NWSL Announcers Really Need To Fucking Stop Misgendering Athletes

If announcers can learn a player’s married name, they can learn a player’s pronouns.

OL Reign beat the Chicago Red Stars 3-2 in one of the more entertaining NWSL Challenge Cup games of the year on Tuesday night. Tziarra King had an assist and scored the late winner, further cementing her as my second favorite NWSL player (just behind of my fellow Aggie Shea Groom). 

But what stood out more than King’s heroics or Mal Pugh’s first goal since 2019 was the continued misgendering of Reign midfielder Quinn by NWSL announcers. It was made all the worse by the announcers making damn sure they used the correct surnames for recently married players.

It’s been seven months, and NWSL announcers are still screwing up Quinn’s pronouns, making you wonder if they’re cruelly indifferent, depressingly oblivious or maliciously misgendering.

Quinn is a 25-year-old Canadian midfielder, an Olympic bronze medalist and a World Cup veteran. They came out as nonbinary and transgender more than seven months ago.

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A post shared by Quinn (@thequinny5)

Despite Quinn’s pronouns (they/them) being made abundantly clear on the Reign website/roster, NWSL announcers are consistently — often nonchalantly — using she/her. It started in Quinn’s first NWSL match after they came out last fall and continues to this day.

Play-by-play announcer Lisa Roman misgendered Quinn early in Tuesday’s match twice in a matter of seconds after Quinn masterfully held off Julie Ertz and Vanessa Di Bernardo before being fouled. 

“Great effort by Quinn as she fights off Julie Ertz here, using her body to gain possession of the ball,” Roman said in the 16th minute. Color commentator Jordan Angeli didn’t correct Roman and just continued providing analysis. 

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It’s happened before and it will probably happen again, at least until the NWSL does more to educate its announcers. And it needs to stop. 

Misgendering — using the wrong pronouns or honorifics — is one of the most harmful ways to dehumanize someone who is nonbinary or transgender. Whether intentional or not, it’s a constant source of anxiety on top of everything else trans and nonbinary athletes must deal with, such as being banned from youth sports by transphobic lawmakers.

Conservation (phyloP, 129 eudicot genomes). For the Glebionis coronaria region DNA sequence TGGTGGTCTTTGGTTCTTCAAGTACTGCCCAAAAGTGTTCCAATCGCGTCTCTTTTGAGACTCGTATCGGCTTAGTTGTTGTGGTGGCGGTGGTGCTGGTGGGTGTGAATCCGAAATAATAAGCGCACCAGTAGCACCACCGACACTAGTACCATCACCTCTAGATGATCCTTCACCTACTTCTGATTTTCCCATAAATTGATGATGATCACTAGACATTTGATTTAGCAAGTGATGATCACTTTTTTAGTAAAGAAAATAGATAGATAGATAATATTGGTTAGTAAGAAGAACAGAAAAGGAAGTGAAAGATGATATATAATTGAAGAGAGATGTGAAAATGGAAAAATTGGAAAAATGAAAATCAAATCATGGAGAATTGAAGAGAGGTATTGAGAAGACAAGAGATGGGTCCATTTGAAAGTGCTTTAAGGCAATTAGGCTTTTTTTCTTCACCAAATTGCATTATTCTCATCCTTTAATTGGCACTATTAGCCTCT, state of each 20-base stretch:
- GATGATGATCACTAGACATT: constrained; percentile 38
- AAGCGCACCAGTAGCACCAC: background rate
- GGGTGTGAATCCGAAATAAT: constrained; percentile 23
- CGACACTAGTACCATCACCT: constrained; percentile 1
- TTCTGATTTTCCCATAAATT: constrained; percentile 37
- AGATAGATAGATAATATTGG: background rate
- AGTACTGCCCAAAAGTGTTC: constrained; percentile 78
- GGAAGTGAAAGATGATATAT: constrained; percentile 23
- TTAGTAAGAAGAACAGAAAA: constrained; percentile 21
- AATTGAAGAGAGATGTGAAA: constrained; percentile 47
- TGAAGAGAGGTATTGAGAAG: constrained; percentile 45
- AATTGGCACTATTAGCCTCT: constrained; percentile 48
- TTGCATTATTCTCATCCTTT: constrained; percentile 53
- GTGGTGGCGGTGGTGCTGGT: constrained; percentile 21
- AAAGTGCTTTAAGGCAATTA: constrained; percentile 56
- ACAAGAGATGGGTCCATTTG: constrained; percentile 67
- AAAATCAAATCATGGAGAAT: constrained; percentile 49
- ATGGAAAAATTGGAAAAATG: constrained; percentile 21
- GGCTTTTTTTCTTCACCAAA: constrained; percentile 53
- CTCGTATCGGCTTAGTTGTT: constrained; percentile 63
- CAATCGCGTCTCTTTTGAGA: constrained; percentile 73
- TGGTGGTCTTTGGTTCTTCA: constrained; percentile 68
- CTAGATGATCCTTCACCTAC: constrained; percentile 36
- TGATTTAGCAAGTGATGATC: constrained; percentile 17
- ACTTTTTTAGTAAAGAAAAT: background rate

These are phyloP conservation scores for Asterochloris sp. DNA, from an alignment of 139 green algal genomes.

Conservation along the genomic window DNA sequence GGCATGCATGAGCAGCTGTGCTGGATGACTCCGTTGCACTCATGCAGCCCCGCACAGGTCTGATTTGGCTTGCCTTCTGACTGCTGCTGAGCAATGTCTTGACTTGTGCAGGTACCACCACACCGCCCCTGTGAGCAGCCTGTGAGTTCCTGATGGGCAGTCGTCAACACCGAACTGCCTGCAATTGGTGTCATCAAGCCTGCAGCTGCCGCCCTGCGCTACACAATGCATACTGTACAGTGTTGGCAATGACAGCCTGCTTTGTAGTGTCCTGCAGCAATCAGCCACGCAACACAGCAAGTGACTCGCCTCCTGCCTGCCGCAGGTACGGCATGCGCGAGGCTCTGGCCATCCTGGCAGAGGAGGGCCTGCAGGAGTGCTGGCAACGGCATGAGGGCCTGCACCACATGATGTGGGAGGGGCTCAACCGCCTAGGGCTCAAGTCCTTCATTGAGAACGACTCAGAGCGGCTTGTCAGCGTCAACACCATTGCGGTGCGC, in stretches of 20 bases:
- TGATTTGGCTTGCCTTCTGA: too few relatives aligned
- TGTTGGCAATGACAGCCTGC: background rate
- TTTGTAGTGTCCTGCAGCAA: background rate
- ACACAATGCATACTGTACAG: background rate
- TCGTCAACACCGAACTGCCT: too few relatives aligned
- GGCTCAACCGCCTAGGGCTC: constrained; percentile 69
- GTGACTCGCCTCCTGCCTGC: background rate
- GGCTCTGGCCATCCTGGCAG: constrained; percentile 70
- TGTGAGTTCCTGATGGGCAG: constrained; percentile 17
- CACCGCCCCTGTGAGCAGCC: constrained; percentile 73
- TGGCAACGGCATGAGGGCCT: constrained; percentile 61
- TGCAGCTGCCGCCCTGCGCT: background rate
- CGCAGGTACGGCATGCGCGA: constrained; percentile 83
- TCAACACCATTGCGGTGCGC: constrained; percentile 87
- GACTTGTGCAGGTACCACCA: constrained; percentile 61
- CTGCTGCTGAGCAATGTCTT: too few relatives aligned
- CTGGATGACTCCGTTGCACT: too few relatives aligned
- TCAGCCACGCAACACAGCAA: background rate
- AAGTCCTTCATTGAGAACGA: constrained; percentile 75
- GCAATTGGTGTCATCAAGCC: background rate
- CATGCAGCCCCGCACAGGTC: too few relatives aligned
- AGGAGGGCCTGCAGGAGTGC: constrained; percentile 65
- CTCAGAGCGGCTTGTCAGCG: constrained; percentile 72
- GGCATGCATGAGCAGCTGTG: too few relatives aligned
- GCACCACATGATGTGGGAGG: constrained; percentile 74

“It’s just like little pinpricks, every single time I hear (the wrong pronoun),” said triathlete Rach McBride, one of the only openly nonbinary athletes in North American pro sports. “It’s like there’s just no effort given.”

What made Tuesday’s transgressions particularly painful was how well the announcers correctly used pronouns for the team names and how adamant they were to correct themselves if they accidentally called Kealia Watt or Casey Krueger, both recently married, by their maiden names. And it’s especially painful when Quinn’s identity isn’t even really acknowledged by the broadcasters, with no attempt to correct misgendered statements. 

As a writer/editor with a keen eye for grammar and language, I recognize it’s not a simple task to change how we use certain words. I understand it can take an extra split second to use gender neutral pronouns, but I also understand any mental gymnastics are nothing compared to the mental anguish that comes from being misgendered. As Quinn noted in the above Instagram post, people should practice using gender neutral pronouns in the mirror or with friends.

At the very least, NWSL announcers need to show earnest effort to avoid blatant misgendering. If Roman had quickly corrected herself and promised to do better next time, she wouldn’t have received the backlash she and other NWSL announcers have received on social media.

Roman, to her credit, did apologize eventually on Twitter, a day later.

Adding to the frustration is that Quinn came out publicly in part to ensure more identities are represented, and yet here is their identity being consistently misrepresented. 

“I wanted to make sure that my identity was represented in my workplace, and in the public sphere,” Quinn recently told Sports Illustrated. “I really wanted to be another visible person in the sports realm, especially playing at such a high level. I wanted to help others that were looking for people like themselves in sport.”

Before they made their identity public (Quinn’s teammates, coaches, friends and family already knew), they were constantly being misgendered by media. Even after coming out, the NWSL and OL Reign were slow to show support to Quinn, despite NWSL players and fans being some of the most inclusive in sports.

Both the Reign and the Canadian national team websites now prominently display each player’s pronouns, which is a step in the right direction, but we have a long way to go. (Read Britni de la Cretaz’s excellent piece for Sports Illustrated last week on Quinn, McBride and WNBA star Layshia Clarendon to see just how far we have to go.)

It was bad enough when NWSL announcers first started misgendering Quinn months ago, but the fact it’s still going on shows the league does not care enough about the issue to actually do something to fix it. And until more people put pressure on the league — and the announcers at fault — nothing will change. 

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